Tag Archives: #UseYourCommonSense

Weinstein Judge Comments on Consent- Ouch!


Judge James Burke charged Harvey Weinstein’s jury today.

Shortly after deliberations began, the jurors sent a number of questions to the judge. Their list included, “What’s the legal definition for consent?”

The Cosby jurors asked the same question of Judge Steven O’Neill. He responded, “You’re reasonable people; use your common sense.”

So what did Burke say?

…………………….   “Use your common sense,”

Because neither NY nor PA define consent in their laws, the judges’  responses were typical. And Weinstein’s lead attorney, Donna Rotunno, didn’t need to be a rocket scientist to figure out that this question was coming.

She attempted a preemptive strike in her summation. She told the jury to “use their common sense,” to persuade them that doing so would be cause for acquittal when and if Judge Burke responded the same way.

The Consent Awareness Network (CAN) is fighting to define consent in our laws so that a clear definition guides jurors, guides society’s behavior, and holds sexual predators accountable. Leaving “consent” up to the “common sense” of sexual predators will never conquer sexual assault!

We got lucky in the Cosby case!

The foreperson for the jury, Cheryl Carmel, was a cyber security expert. She was very familiar with the definition for consent in General Data Protection Regulation (GDPR), which is international law and defines consent.

The GDPR definition is the same as the definition I introduced in my TEDx Talk: “Freely Given, Knowledgeable and Informed Agreement, #FGKIA.” Coincidentally, GDPR went into effect in May of 2018. My TEDx Talk was presented in May of 2018.

We need to pray that Weinstein’s jury has researched the meaning of consent.

They could find the consent provision in Model Penal Code,  or the definitions in Nuremberg Code, GDPR, and my TEDx Talk. Without the actual definition for consent, a jury’s ability to convict is seriously hampered.

Forcing or coercing a victim is not consent because consent must be freely given, knowledgeable and informed. The use of force, threat, (such as negatively impacting a person’s career or livelihood), and trickery, are absolutely not consent.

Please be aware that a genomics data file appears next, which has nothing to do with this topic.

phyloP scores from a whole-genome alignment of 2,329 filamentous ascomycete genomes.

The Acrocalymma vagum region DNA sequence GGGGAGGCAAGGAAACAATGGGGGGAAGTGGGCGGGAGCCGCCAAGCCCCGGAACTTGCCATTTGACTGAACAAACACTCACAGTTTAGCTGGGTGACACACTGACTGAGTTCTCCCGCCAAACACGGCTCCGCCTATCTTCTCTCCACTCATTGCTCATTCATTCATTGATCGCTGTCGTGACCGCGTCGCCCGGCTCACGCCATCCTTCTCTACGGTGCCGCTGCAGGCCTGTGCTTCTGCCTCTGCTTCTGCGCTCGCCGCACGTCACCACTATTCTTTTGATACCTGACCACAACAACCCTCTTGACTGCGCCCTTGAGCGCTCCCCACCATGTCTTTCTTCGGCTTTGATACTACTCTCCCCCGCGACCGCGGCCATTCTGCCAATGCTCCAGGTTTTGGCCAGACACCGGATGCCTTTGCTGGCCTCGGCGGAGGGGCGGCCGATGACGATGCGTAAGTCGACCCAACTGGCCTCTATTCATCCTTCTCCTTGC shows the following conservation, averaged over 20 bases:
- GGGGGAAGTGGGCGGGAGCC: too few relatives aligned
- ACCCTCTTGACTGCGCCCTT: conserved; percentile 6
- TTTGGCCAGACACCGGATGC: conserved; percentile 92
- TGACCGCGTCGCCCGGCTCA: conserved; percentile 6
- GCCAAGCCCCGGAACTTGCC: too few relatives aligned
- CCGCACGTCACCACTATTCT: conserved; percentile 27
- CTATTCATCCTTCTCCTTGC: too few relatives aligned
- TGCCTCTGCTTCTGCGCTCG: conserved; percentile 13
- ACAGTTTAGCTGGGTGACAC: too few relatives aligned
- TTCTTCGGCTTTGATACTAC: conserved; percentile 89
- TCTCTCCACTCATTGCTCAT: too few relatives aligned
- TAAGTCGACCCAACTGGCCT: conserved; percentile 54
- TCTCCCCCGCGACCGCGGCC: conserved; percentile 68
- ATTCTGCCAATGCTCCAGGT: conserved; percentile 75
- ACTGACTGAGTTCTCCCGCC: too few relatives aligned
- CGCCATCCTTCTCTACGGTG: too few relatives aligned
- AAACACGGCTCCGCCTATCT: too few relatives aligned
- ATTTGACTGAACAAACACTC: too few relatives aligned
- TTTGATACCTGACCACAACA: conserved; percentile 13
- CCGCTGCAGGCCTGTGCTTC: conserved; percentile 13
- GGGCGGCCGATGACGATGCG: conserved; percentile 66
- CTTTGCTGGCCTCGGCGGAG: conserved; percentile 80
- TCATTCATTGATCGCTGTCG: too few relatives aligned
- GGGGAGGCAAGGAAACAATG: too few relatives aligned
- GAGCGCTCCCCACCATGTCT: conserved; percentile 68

Without clearly stating the definition for consent in our laws, locking up sexual predators is a crap-shoot. Some juries will be aware. Some will not. Let’s hope this jury is aware.

But don’t despair if they’re not aware……

I’m crossing every finger and toe…. and sending countless prayers up to the heavens….. that Weinstein gets convicted. But without a clear definition for consent and defense council insisting that he had consent…. he may not. And we need to be prepared.

In NY, coercion is a crime in and of itself. If this case ends with a hung jury, the prosecutor’s next attempt should additionally indict Weinstein for coercion. Coercion for sexual contact is a Class E Felony.  and it is specific that coercion includes making someone fearful about their career or income. The sentence for Class E Felonies is 2 to 5 years. If there are multiple victims, the sentences do not have to run concurrently. The statute of limitations is 5 years. However, if he is acquitted, double jeopardy would apply unless new complainants step forward with cases that occurred within the past five years.

The unthinkable is likely

Unfortunately, even though I’m totally convinced that Weinstein did everything he was accused of, I don’t think the case presented by the ADA, without a clear definition for consent, is strong enough to convict him. For that reason, I’m hoping that at least there will be a hung jury, which would give the ADA an opportunity to enlighten the next jury about coercion and acquiescence and bring coercion charges against him.

Important considerations for the jury

Some of the current Weinstein jurors could understand consent while others may not. Some could grasp that a victim who suffered the grotesque humiliation of defilement would not want to add the added loss of their career to their suffering by going public or reporting the incident to the police. After the fact, coming forward against a man who their industry revered, and risk being blackballed, would be an imposing obstacle.

Weinstein picked most of his victims because of their career interests. He knew how much they could lose by accusing him of his hideous deeds. They might never have worked in their craft again. They would not only have suffered the harm of defilement, but the exponential loss of their dreams.

Society and sexual assault victims deserve better!

A not guilty verdict would not be a testament to his innocence. Rather, it would be a testament to society’s confusion about consent. If he’s convicted, it’s because at least this jury got it right. But what about the next one?